You’re speeding home from work so you won’t be late for dinner with your friend. You reach for your cell phone and give your friend a call to say you are running a couple of minutes late. You pass a police car and remember that one of your brake lights is out. Oh well, you’ll get it fixed tomorrow.
In one short drive, you’ve made three of the ten most common driving mistakes. Even if you know better than to drink and drive or drive without wearing a seat belt, chances are you still have some bad driving habits. In fact, a recent survey commissioned by Drive For Life: The National Safe Driving Test and Initiative—a group that promotes driver education—reported that 91% of licensed drivers admit to bad driving habits. These habits, ranging from speeding to being distracted by cell phones, are responsible for a majority of the six million auto accidents that occur each year in the United States. What are the most common mistakes we make on the road? How can we avoid them?
Top Ten Mistakes
According to Drive for Life, the top ten bad driving habits Americans have are:
Failing to pay attention (“zoning out”)
Driving while drowsy
Becoming distracted inside the car by your radio, cell phone, children, among others
Failing to adjust to adverse weather conditions
Driving aggressively (tailgating, running red lights and stop signs)
Making assumptions about other driver’s intentions
Changing lanes without checking blind spots and mirrors
Driving while upset
Ignoring essential auto maintenance (such as brake lights and bald tires)
The Drive for Life survey interviewed 1,100 licensed drivers, age 16 and older, about their driving habits. The survey found that people between the ages of 26 and 44 admitted to the most dangerous driving habits. The most common mistakes these drivers make are ignoring auto maintenance, driving through red or yellow lights, using a cell phone while driving, reading while driving, and eating while driving.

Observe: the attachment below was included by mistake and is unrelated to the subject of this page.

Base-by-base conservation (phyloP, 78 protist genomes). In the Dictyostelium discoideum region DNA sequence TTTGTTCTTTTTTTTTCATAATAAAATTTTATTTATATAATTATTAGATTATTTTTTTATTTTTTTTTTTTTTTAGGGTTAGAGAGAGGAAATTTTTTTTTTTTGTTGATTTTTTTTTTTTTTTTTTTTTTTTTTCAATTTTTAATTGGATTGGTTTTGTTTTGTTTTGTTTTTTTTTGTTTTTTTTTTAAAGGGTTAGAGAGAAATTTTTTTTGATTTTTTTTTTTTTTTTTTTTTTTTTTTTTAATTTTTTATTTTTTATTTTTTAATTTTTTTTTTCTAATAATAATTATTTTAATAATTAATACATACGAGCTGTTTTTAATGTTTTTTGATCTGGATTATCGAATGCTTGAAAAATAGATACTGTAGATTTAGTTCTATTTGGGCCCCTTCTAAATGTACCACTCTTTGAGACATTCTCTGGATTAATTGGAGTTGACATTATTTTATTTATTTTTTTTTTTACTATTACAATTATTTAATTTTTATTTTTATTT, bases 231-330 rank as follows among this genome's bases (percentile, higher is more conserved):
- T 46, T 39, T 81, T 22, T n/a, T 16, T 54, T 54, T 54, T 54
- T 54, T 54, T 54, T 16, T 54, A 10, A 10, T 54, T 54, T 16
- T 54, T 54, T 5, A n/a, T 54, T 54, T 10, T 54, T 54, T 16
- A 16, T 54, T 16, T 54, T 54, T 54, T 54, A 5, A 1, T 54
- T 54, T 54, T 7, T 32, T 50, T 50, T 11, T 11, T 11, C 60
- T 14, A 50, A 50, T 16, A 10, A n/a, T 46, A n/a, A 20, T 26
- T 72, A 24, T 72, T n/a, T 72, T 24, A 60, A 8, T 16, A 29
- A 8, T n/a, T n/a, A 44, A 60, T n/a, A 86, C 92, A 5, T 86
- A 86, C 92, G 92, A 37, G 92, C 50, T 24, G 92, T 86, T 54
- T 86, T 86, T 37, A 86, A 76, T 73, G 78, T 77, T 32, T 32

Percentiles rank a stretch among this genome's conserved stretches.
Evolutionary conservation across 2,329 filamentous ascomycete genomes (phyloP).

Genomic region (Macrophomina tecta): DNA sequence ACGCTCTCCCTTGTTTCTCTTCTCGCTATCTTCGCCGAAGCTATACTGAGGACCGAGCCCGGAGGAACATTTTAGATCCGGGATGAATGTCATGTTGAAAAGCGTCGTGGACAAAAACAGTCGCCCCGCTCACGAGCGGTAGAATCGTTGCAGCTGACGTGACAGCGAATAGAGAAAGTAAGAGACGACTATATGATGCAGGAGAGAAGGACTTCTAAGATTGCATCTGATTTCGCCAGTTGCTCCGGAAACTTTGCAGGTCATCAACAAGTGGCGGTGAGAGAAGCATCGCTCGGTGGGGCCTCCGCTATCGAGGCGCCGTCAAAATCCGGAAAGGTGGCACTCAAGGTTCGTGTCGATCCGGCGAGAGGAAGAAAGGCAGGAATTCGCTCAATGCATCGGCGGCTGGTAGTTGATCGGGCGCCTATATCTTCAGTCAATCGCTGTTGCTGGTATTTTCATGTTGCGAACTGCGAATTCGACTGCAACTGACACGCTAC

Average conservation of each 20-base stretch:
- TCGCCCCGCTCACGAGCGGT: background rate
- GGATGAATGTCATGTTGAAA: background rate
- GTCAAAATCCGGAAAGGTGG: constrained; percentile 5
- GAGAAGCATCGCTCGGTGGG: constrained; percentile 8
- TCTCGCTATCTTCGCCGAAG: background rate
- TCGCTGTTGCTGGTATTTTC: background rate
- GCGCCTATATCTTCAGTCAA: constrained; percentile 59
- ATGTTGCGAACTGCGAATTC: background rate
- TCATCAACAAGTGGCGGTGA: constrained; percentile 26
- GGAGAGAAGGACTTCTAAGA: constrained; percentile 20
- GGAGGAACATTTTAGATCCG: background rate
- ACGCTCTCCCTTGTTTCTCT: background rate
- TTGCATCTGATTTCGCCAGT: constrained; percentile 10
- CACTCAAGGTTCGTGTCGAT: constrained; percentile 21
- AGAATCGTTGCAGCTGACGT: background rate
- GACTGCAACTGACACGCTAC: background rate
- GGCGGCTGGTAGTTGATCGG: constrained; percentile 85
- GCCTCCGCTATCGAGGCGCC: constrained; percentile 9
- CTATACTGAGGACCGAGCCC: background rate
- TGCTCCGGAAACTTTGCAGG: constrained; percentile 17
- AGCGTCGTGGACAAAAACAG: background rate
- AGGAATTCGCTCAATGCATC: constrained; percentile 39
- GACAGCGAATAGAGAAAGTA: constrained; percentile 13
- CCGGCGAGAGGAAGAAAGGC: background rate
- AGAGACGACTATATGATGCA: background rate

Younger and older people make their fair share of driving mistakes, too. Drivers under 26 were the most likely to speed and neglect to signal before turning. Even though seniors tend to drive more carefully than younger people, 57% admitted to speeding, and 39% said they eat while driving.
How You Can Drive More Safely
Do you have bad driving habits? If so, The National Highway Traffic Safety Administration (NHTSA) has some tips on how to sharpen your driving skills and make you and those around you safer on the road:
Plan ahead and allow yourself some extra time to get where you are going. This way, you will be more likely to concentrate on your driving and less likely to drive aggressively.
Be relaxed when you are behind the wheel. Listen to your favorite relaxing music, which can calm your nerves and keep you from getting frustrated when you are driving.
Drive the posted speed limit. If you tend to drive a few miles above the speed limit, don’t. The road is a safer place when everyone is driving at the same speed.
Find alternate routes to your destination. Even if it is a little bit out of the way, an alternate route may be less congested and safer.
Take advantage of public transportation. You can avoid having to navigate through traffic if you let someone else do the driving.
Don’t rush to get there on time. Realize that you will be late every once in a while and avoid driving aggressively.
If you find yourself on the same road as an aggressive driver, the NHTSA suggests that you do the following:
Get out of the way. When you see a dangerous driver on the road, the most important thing you can do is get out of their way.
Put your pride aside. Don’t challenge an aggressive driver by speeding up and putting yourself in danger.
Avoid eye contact. Eye contact with aggressive drivers may enrage them.
Ignore gestures and refuse to return them.
If someone on the road is seriously driving aggressively, call the police. Just don’t forget to pull off the road to a safe place to use your cell phone.
By controlling your own bad driving habits and avoiding dangerous drivers, you can help make the road a safer place to drive.
Please be aware that this information is provided to supplement the care
provided by your physician. It is neither intended nor implied to be a
substitute for professional medical advice. CALL YOUR HEALTHCARE PROVIDER
IMMEDIATELY IF YOU THINK YOU MAY HAVE A MEDICAL EMERGENCY. Always seek the
advice of your physician or other qualified health provider prior to
starting any new treatment or with any questions you may have regarding a